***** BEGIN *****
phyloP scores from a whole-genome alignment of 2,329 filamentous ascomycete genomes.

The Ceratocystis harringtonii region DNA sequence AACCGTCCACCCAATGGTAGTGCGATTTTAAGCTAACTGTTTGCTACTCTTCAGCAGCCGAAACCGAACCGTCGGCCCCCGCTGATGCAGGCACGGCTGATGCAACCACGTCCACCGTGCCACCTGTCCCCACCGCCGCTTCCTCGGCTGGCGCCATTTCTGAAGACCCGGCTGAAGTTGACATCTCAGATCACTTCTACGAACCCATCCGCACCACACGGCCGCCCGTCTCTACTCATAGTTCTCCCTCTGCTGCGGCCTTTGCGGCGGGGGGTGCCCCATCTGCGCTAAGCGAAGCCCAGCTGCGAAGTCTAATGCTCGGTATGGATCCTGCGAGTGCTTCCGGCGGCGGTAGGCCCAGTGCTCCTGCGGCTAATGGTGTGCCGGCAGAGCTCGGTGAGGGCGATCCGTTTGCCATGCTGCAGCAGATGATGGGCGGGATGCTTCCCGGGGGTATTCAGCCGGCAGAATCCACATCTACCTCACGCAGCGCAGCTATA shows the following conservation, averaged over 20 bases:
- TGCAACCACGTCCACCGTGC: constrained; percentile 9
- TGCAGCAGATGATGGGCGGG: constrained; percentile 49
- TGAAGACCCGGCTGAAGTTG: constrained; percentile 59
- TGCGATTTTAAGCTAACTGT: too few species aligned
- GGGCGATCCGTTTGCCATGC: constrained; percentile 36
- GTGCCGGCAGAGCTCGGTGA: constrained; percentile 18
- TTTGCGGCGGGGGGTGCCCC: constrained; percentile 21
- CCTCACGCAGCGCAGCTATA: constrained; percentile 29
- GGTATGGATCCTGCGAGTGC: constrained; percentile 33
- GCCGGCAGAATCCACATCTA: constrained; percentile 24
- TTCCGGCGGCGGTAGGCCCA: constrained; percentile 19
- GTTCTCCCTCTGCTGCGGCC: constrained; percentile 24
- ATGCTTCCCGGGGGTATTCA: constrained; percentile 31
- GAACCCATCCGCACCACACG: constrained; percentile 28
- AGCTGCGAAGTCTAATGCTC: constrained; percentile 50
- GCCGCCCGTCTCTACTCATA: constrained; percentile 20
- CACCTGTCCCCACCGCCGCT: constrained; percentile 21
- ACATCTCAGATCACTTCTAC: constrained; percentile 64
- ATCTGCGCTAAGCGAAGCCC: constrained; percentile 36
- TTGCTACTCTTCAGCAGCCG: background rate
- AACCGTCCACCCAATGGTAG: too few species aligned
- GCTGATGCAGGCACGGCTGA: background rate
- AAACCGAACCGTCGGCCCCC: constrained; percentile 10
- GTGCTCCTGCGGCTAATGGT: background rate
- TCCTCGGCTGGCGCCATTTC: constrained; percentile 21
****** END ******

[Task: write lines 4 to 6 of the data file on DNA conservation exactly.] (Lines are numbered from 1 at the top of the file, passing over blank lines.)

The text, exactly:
- TGCAGCAGATGATGGGCGGG: constrained; percentile 49
- TGAAGACCCGGCTGAAGTTG: constrained; percentile 59
- TGCGATTTTAAGCTAACTGT: too few species aligned